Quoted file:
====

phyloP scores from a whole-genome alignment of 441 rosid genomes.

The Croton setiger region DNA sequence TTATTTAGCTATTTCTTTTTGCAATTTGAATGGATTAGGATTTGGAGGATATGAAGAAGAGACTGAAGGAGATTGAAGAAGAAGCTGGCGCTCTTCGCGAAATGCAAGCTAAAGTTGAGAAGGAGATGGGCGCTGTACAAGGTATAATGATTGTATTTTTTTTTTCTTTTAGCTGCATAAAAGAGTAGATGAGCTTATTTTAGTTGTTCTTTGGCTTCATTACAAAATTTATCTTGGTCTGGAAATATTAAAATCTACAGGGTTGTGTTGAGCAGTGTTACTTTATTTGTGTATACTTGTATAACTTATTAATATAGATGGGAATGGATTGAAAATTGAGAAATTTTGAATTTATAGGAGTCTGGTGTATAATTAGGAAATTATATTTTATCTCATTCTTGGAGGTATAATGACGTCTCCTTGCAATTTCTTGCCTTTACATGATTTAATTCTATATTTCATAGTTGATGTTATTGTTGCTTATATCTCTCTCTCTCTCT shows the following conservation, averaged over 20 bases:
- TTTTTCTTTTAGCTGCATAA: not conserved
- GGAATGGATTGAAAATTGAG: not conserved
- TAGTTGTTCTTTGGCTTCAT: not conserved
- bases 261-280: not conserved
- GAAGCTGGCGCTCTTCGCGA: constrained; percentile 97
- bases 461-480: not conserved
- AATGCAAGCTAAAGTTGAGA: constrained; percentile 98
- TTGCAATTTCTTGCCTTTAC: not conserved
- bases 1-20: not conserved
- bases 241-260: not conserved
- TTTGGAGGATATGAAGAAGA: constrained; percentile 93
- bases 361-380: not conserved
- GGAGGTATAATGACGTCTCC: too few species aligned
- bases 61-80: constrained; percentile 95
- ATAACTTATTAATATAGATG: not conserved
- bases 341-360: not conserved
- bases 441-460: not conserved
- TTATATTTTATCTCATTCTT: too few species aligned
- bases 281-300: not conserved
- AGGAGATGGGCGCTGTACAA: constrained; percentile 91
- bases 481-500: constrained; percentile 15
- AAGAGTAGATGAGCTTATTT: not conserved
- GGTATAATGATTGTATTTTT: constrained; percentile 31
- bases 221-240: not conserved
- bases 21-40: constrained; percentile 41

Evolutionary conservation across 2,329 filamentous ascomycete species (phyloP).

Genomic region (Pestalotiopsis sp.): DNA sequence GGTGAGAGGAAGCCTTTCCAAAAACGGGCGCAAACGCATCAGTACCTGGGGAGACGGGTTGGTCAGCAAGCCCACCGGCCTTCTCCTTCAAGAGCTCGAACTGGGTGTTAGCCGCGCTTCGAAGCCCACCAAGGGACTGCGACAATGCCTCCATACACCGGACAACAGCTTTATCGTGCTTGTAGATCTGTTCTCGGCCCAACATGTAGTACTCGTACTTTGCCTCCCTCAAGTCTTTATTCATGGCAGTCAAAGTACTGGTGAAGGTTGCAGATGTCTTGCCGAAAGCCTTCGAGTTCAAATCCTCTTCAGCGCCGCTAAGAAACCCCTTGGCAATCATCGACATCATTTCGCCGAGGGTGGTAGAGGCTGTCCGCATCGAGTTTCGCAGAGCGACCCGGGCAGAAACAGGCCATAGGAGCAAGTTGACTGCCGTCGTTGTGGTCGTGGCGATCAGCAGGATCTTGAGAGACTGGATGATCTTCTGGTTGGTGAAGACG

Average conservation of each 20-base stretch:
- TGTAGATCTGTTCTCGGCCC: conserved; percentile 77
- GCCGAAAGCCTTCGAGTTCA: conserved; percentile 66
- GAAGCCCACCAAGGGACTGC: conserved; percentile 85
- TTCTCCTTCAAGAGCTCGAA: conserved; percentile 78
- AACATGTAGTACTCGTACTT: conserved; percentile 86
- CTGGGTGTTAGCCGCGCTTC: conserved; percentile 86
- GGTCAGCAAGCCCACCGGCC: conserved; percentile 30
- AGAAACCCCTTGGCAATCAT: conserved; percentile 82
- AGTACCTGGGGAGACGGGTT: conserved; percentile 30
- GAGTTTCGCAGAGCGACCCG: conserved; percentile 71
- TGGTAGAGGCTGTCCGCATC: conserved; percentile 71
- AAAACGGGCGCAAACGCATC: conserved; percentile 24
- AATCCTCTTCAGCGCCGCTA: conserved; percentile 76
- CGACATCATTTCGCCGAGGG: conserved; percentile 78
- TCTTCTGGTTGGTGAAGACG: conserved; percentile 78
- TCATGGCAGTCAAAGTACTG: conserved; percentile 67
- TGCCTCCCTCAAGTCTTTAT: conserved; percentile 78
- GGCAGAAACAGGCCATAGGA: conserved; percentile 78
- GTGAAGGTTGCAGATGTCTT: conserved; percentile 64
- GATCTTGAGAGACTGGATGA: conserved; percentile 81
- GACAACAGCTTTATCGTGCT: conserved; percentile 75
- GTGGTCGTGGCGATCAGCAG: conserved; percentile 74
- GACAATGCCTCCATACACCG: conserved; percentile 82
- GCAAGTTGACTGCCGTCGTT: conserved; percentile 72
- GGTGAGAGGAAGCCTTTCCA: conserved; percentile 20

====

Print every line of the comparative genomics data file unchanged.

phyloP scores from a whole-genome alignment of 441 rosid genomes.

The Croton setiger region DNA sequence TTATTTAGCTATTTCTTTTTGCAATTTGAATGGATTAGGATTTGGAGGATATGAAGAAGAGACTGAAGGAGATTGAAGAAGAAGCTGGCGCTCTTCGCGAAATGCAAGCTAAAGTTGAGAAGGAGATGGGCGCTGTACAAGGTATAATGATTGTATTTTTTTTTTCTTTTAGCTGCATAAAAGAGTAGATGAGCTTATTTTAGTTGTTCTTTGGCTTCATTACAAAATTTATCTTGGTCTGGAAATATTAAAATCTACAGGGTTGTGTTGAGCAGTGTTACTTTATTTGTGTATACTTGTATAACTTATTAATATAGATGGGAATGGATTGAAAATTGAGAAATTTTGAATTTATAGGAGTCTGGTGTATAATTAGGAAATTATATTTTATCTCATTCTTGGAGGTATAATGACGTCTCCTTGCAATTTCTTGCCTTTACATGATTTAATTCTATATTTCATAGTTGATGTTATTGTTGCTTATATCTCTCTCTCTCTCT shows the following conservation, averaged over 20 bases:
- TTTTTCTTTTAGCTGCATAA: not conserved
- GGAATGGATTGAAAATTGAG: not conserved
- TAGTTGTTCTTTGGCTTCAT: not conserved
- bases 261-280: not conserved
- GAAGCTGGCGCTCTTCGCGA: constrained; percentile 97
- bases 461-480: not conserved
- AATGCAAGCTAAAGTTGAGA: constrained; percentile 98
- TTGCAATTTCTTGCCTTTAC: not conserved
- bases 1-20: not conserved
- bases 241-260: not conserved
- TTTGGAGGATATGAAGAAGA: constrained; percentile 93
- bases 361-380: not conserved
- GGAGGTATAATGACGTCTCC: too few species aligned
- bases 61-80: constrained; percentile 95
- ATAACTTATTAATATAGATG: not conserved
- bases 341-360: not conserved
- bases 441-460: not conserved
- TTATATTTTATCTCATTCTT: too few species aligned
- bases 281-300: not conserved
- AGGAGATGGGCGCTGTACAA: constrained; percentile 91
- bases 481-500: constrained; percentile 15
- AAGAGTAGATGAGCTTATTT: not conserved
- GGTATAATGATTGTATTTTT: constrained; percentile 31
- bases 221-240: not conserved
- bases 21-40: constrained; percentile 41

Evolutionary conservation across 2,329 filamentous ascomycete species (phyloP).

Genomic region (Pestalotiopsis sp.): DNA sequence GGTGAGAGGAAGCCTTTCCAAAAACGGGCGCAAACGCATCAGTACCTGGGGAGACGGGTTGGTCAGCAAGCCCACCGGCCTTCTCCTTCAAGAGCTCGAACTGGGTGTTAGCCGCGCTTCGAAGCCCACCAAGGGACTGCGACAATGCCTCCATACACCGGACAACAGCTTTATCGTGCTTGTAGATCTGTTCTCGGCCCAACATGTAGTACTCGTACTTTGCCTCCCTCAAGTCTTTATTCATGGCAGTCAAAGTACTGGTGAAGGTTGCAGATGTCTTGCCGAAAGCCTTCGAGTTCAAATCCTCTTCAGCGCCGCTAAGAAACCCCTTGGCAATCATCGACATCATTTCGCCGAGGGTGGTAGAGGCTGTCCGCATCGAGTTTCGCAGAGCGACCCGGGCAGAAACAGGCCATAGGAGCAAGTTGACTGCCGTCGTTGTGGTCGTGGCGATCAGCAGGATCTTGAGAGACTGGATGATCTTCTGGTTGGTGAAGACG

Average conservation of each 20-base stretch:
- TGTAGATCTGTTCTCGGCCC: conserved; percentile 77
- GCCGAAAGCCTTCGAGTTCA: conserved; percentile 66
- GAAGCCCACCAAGGGACTGC: conserved; percentile 85
- TTCTCCTTCAAGAGCTCGAA: conserved; percentile 78
- AACATGTAGTACTCGTACTT: conserved; percentile 86
- CTGGGTGTTAGCCGCGCTTC: conserved; percentile 86
- GGTCAGCAAGCCCACCGGCC: conserved; percentile 30
- AGAAACCCCTTGGCAATCAT: conserved; percentile 82
- AGTACCTGGGGAGACGGGTT: conserved; percentile 30
- GAGTTTCGCAGAGCGACCCG: conserved; percentile 71
- TGGTAGAGGCTGTCCGCATC: conserved; percentile 71
- AAAACGGGCGCAAACGCATC: conserved; percentile 24
- AATCCTCTTCAGCGCCGCTA: conserved; percentile 76
- CGACATCATTTCGCCGAGGG: conserved; percentile 78
- TCTTCTGGTTGGTGAAGACG: conserved; percentile 78
- TCATGGCAGTCAAAGTACTG: conserved; percentile 67
- TGCCTCCCTCAAGTCTTTAT: conserved; percentile 78
- GGCAGAAACAGGCCATAGGA: conserved; percentile 78
- GTGAAGGTTGCAGATGTCTT: conserved; percentile 64
- GATCTTGAGAGACTGGATGA: conserved; percentile 81
- GACAACAGCTTTATCGTGCT: conserved; percentile 75
- GTGGTCGTGGCGATCAGCAG: conserved; percentile 74
- GACAATGCCTCCATACACCG: conserved; percentile 82
- GCAAGTTGACTGCCGTCGTT: conserved; percentile 72
- GGTGAGAGGAAGCCTTTCCA: conserved; percentile 20